ATO Interpretative Decision
ATO ID 2002/751 (Withdrawn)
Depreciating asset - photovoltaic solar system
FOI status: may be released
||This ATO ID is withdrawn and has been replaced by Draft Taxation Ruling TR 2017/D1 Income tax: composite items and identifying the depreciating asset for the purposes of working out capital allowances.
||This document has changed over time. View its history.
Status of this decision: Decision withdrawn 18 January 2017.
|CAUTION: This is an edited and summarised record of a Tax Office decision. This record is not published as a form of advice. It is being made available for your inspection to meet FOI requirements, because it may be used by an officer in making another decision.|
This ATOID provides you with the following level of protection:
If you reasonably apply this decision in good faith to your own circumstances (which are not materially different from those described in the decision), and the decision is later found to be incorrect you will not be liable to pay any penalty or interest. However, you will be required to pay any underpaid tax (or repay any over-claimed credit, grant or benefit), provided the time limits under the law allow it. If you do intend to apply this decision to your own circumstances, you will need to ensure that the relevant provisions referred to in the decision have not been amended or repealed. You may wish to obtain further advice from the Tax Office or from a professional adviser.
Is an entire photovoltaic solar system a single depreciating asset or are each of its component parts a separate depreciating asset pursuant to the definition of that term in section 40-30 of the Income Tax Assessment Act 1997 (ITAA 1997)?
The entire photovoltaic solar system is a depreciating asset pursuant to the definition of that term in section 40-30 of the ITAA 1997.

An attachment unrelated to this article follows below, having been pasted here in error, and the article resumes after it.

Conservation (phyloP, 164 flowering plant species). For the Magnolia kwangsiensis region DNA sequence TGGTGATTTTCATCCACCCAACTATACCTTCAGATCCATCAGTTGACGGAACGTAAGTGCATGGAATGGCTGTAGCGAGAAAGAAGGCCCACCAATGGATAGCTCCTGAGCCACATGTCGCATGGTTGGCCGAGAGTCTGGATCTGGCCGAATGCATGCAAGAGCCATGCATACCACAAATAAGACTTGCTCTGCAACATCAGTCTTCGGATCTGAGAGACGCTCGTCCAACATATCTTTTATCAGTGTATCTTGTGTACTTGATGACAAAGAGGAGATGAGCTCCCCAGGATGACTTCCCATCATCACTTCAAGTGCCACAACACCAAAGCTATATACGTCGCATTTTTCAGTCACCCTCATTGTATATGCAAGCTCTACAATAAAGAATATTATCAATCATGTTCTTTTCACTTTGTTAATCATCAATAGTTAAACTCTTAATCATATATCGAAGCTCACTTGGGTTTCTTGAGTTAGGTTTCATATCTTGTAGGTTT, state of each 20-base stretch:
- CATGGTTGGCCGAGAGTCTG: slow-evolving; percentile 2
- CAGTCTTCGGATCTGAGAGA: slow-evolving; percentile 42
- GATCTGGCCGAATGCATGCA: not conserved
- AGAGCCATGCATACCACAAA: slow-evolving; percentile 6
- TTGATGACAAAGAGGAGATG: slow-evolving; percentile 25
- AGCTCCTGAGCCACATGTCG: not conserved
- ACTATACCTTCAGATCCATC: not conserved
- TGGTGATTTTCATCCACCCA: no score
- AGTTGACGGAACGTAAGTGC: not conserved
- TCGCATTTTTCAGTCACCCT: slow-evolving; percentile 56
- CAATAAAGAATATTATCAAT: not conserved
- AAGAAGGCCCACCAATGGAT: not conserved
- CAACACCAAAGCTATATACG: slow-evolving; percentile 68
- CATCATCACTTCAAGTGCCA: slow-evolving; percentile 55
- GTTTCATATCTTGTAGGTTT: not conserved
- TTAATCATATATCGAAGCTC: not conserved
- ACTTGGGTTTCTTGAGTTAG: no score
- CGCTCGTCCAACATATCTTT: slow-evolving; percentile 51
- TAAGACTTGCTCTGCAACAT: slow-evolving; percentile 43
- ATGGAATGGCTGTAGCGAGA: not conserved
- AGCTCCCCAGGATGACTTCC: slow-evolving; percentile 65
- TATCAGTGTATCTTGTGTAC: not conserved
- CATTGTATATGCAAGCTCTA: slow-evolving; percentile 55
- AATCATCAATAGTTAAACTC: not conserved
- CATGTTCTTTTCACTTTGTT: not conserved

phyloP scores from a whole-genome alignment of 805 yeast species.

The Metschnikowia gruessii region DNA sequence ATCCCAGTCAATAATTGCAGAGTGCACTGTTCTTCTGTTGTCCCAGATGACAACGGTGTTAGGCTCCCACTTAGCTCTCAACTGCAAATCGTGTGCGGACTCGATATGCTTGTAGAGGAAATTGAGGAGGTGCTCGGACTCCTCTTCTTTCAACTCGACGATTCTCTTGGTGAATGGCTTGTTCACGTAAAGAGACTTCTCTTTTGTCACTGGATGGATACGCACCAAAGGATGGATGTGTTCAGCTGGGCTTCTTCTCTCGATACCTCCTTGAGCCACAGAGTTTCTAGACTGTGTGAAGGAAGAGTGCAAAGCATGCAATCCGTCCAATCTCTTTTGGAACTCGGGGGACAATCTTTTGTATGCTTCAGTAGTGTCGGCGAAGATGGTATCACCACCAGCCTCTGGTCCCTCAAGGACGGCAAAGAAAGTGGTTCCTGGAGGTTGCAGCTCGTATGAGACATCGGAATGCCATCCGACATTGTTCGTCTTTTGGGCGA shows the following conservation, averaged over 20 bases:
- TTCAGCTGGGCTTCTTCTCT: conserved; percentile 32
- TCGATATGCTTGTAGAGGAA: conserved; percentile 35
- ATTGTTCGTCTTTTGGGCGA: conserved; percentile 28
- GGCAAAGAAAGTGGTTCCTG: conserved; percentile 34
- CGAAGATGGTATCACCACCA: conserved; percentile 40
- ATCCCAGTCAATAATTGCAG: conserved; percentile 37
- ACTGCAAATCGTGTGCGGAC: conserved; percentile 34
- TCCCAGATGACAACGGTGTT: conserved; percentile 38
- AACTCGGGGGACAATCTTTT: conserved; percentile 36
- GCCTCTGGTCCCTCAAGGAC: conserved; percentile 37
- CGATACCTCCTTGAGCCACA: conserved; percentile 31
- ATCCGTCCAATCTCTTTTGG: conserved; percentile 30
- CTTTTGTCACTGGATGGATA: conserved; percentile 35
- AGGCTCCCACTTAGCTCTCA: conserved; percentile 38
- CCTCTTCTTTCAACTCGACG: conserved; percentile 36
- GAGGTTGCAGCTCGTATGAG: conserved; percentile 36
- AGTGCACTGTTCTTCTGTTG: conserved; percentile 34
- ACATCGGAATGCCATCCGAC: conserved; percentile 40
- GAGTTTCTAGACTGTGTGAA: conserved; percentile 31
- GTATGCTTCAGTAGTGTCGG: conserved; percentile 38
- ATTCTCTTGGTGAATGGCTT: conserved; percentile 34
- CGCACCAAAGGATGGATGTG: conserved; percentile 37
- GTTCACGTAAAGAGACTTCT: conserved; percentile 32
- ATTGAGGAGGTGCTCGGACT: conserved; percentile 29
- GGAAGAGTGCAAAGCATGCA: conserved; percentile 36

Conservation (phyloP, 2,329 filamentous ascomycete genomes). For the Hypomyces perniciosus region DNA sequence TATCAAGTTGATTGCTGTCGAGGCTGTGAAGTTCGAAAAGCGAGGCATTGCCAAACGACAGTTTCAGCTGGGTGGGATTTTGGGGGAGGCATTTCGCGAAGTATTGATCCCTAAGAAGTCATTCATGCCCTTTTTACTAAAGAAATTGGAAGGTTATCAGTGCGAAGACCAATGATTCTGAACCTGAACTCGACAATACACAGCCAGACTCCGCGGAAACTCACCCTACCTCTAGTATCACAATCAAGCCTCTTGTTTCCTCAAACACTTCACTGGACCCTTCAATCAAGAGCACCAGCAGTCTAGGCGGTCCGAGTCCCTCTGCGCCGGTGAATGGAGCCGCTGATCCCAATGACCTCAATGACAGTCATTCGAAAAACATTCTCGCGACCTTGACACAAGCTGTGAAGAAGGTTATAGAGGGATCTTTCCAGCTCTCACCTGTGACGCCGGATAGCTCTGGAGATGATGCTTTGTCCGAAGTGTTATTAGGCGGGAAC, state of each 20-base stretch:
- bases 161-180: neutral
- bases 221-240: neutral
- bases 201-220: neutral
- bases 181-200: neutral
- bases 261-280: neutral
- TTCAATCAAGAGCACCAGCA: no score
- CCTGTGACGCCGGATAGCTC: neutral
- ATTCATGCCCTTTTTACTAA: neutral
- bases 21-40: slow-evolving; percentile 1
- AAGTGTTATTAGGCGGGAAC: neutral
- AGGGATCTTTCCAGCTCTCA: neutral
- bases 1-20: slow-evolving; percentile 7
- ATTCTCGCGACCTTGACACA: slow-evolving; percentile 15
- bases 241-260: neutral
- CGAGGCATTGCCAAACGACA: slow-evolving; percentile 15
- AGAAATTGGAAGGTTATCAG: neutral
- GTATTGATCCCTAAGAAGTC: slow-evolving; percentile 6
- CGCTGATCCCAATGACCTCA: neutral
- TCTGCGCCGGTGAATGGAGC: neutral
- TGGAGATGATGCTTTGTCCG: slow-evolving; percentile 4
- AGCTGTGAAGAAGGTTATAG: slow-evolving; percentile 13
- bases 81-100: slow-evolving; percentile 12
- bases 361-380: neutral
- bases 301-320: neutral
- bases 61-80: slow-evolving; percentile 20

A photovoltaic solar system (the system) comprises modules of photovoltaic cells, a roof mounting frame, various fixings, electrical wiring and conduits and inverters.
The photovoltaic cells absorb solar energy and convert it to 'direct current' (DC) which is then conveyed to the inverters to change the DC power into useable 'alternating current' (AC) power.
The photovoltaic cell modules are generally affixed to the roof of a property with a mounting frame, while the inverters may be installed at some other points within the property. All the components are connected and interface by means of electrical wiring.
Reasons for Decision
A depreciating asset is, broadly defined, an asset that has a limited effective life and can reasonably be expected to decline in value over the time it is used (subsection 40-30(1) of the ITAA 1997).
There seems little doubt that, as a tangible operating mechanism, the system has both a limited effective life and can reasonably be expected to decline in value over the time it is used.
For composite items, however, it is necessary to determine whether the system itself is a depreciating asset or whether its components are separate depreciating assets (subsection 40-30(4) of the ITAA 1997). In doing this, the 'functionality test' that was used as a basis of identifying a 'unit of plant ' in the former plant depreciation rules can be used. Specific reference to a 'unit' or an 'item' is not necessary to attract the test because the definition of depreciating asset is based on a life in effective use and the depreciating asset must be identifiable as having it own life in such use.
Taxation Ruling TR 94/11 contains some guidelines about the functionality test and explains how it must be applied to the particular factual circumstances of each case. Of particular importance is that the function of the thing being considered need only be separately definable or identifiable rather than be self contained or isolated.
A photovoltaic solar power system is formed by combining or linking a number of constituent components in a particular integrated or interdependent way. While each component contributes to the system, the relevant function is that of the system to deliver useable power. The function can only derived from the integration of all the components in a particular way. Based on this functionality, the system, rather than each of its components, is considered to be the depreciating asset in these circumstances.
Date of decision: 24 April 2002
|Year of income:||Year ending 30 June 2002|
Income Tax Assessment Act 1997
Related Public Rulings (including Determinations)
Taxation Ruling TR 94/11
Related ATO Interpretative Decisions
ATO ID 2002/752
Uniform capital allowances system
Business Line: Private Groups and High Wealth Individuals
Date of publication: 31 July 2002
|ATO ID 2002/751 (Withdrawn) history